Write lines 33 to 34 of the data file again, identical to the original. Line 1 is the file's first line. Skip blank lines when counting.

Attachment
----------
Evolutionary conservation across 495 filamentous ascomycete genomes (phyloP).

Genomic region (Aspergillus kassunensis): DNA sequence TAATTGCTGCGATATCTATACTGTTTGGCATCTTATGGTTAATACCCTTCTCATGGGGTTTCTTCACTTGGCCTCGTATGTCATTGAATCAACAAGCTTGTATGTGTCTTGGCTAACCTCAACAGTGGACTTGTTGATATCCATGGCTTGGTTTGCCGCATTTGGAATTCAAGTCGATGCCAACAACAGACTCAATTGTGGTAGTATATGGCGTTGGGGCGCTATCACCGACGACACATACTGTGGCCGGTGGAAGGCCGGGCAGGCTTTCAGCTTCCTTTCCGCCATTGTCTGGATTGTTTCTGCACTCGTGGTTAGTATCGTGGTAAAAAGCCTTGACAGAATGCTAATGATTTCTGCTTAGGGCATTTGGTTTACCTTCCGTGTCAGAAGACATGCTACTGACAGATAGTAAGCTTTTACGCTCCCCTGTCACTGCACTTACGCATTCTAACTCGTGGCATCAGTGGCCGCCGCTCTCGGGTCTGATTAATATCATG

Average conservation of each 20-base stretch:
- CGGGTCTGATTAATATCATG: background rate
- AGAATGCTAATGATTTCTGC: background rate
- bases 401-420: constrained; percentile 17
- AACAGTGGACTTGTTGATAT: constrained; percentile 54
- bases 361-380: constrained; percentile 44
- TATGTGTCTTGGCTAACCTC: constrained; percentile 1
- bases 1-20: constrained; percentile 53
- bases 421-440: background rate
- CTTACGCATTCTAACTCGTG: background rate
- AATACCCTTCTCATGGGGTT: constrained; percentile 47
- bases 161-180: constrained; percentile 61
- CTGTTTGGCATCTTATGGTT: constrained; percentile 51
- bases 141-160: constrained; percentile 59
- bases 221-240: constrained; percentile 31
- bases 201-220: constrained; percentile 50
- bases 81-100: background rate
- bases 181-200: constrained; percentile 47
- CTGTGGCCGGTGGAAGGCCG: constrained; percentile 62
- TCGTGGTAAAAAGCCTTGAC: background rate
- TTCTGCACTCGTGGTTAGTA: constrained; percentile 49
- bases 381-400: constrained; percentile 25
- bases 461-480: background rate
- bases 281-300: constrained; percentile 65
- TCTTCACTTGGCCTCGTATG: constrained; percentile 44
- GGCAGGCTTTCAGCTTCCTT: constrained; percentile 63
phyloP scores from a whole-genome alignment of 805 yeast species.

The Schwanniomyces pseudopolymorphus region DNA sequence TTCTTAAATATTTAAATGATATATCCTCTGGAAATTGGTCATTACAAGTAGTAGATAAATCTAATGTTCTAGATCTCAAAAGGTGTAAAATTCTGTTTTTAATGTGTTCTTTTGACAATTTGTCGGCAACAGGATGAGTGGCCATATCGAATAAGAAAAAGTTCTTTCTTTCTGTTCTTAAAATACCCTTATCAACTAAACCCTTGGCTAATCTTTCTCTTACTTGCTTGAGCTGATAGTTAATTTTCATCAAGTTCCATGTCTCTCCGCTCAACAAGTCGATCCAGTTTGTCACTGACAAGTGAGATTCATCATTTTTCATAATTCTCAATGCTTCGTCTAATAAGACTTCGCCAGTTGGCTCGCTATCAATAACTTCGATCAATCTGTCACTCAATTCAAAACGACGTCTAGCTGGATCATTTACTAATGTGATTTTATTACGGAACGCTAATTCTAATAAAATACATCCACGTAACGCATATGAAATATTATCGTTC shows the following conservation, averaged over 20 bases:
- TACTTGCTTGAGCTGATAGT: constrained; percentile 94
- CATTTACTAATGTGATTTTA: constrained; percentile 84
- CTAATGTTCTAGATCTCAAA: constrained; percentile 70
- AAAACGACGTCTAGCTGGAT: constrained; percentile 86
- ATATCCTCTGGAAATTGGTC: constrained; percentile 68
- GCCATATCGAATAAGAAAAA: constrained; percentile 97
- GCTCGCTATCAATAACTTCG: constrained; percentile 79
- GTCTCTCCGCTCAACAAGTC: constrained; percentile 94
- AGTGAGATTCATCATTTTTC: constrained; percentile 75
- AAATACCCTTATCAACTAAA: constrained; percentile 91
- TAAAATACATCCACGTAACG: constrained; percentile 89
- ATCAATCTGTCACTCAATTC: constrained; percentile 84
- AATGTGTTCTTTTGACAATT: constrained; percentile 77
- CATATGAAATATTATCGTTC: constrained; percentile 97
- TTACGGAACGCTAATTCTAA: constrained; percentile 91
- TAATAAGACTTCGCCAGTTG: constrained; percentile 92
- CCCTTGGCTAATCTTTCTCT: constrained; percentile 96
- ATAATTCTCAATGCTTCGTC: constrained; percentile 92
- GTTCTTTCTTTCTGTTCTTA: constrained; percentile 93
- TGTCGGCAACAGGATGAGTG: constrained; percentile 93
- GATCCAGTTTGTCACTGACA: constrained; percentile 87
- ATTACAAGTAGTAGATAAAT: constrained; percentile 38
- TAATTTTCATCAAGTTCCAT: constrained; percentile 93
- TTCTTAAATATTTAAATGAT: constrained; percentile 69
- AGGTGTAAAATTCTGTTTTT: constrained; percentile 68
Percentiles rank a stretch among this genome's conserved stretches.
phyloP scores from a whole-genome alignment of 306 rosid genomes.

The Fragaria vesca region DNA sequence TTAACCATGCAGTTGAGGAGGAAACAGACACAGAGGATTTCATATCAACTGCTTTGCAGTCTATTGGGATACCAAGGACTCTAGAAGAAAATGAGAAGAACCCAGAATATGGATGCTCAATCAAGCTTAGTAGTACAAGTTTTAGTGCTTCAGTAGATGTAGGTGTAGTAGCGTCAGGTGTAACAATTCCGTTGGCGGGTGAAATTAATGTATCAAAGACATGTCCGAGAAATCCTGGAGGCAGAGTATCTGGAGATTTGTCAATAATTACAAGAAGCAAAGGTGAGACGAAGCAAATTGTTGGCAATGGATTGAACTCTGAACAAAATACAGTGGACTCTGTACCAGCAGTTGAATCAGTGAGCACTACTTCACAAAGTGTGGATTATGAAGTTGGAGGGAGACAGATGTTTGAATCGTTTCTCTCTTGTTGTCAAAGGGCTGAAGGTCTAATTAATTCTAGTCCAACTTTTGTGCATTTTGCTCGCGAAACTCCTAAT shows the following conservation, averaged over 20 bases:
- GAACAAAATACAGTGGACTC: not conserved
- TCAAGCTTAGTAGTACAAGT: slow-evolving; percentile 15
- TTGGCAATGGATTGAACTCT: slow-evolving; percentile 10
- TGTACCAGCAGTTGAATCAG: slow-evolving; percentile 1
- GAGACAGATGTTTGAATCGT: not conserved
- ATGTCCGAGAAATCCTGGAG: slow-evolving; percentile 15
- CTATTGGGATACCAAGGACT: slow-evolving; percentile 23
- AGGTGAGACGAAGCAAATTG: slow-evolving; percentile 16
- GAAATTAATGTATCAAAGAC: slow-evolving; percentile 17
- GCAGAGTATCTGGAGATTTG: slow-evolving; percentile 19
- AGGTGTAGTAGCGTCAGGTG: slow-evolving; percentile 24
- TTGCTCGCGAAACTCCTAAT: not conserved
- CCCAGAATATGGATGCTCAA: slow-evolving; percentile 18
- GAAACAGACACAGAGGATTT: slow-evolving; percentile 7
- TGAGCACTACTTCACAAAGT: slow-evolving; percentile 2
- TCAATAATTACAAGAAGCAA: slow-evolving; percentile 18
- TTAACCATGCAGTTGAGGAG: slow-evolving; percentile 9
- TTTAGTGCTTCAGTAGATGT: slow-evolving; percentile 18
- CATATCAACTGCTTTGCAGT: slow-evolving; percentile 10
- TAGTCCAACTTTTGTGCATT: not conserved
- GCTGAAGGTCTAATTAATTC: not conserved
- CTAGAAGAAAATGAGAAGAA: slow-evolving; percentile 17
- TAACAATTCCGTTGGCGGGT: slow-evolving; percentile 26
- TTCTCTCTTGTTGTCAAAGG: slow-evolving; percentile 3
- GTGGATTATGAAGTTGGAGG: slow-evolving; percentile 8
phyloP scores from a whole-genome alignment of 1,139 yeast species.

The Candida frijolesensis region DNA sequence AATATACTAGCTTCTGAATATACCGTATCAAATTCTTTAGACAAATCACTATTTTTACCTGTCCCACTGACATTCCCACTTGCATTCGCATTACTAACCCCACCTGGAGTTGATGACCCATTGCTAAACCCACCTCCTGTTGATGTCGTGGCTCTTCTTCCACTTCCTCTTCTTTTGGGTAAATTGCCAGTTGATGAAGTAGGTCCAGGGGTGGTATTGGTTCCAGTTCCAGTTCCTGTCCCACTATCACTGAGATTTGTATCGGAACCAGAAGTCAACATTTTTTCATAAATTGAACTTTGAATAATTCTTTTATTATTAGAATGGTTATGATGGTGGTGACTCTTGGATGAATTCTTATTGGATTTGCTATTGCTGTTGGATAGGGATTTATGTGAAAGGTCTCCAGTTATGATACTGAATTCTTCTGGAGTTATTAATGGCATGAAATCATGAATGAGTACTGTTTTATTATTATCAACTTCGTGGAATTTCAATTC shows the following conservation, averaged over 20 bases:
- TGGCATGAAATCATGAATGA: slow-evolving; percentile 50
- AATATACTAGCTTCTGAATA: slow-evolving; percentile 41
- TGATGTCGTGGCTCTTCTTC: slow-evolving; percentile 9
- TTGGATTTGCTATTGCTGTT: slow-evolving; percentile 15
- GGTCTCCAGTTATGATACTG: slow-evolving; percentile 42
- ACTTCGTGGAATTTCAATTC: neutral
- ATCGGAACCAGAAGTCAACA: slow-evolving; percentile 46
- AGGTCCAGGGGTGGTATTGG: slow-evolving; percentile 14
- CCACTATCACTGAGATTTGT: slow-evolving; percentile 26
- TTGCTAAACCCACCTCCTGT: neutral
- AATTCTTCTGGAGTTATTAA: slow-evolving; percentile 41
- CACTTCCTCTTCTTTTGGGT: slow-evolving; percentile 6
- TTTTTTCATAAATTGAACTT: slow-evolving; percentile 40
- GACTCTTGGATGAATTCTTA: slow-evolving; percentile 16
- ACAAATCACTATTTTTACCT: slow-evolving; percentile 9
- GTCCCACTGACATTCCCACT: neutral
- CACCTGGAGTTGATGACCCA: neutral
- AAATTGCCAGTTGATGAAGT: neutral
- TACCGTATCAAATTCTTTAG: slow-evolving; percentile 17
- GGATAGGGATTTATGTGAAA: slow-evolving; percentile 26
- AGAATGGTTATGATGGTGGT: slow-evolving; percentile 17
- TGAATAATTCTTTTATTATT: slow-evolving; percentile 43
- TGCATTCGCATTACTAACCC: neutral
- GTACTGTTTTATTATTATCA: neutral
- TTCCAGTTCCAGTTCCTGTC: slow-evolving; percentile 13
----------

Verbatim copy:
- CTAATGTTCTAGATCTCAAA: constrained; percentile 70
- AAAACGACGTCTAGCTGGAT: constrained; percentile 86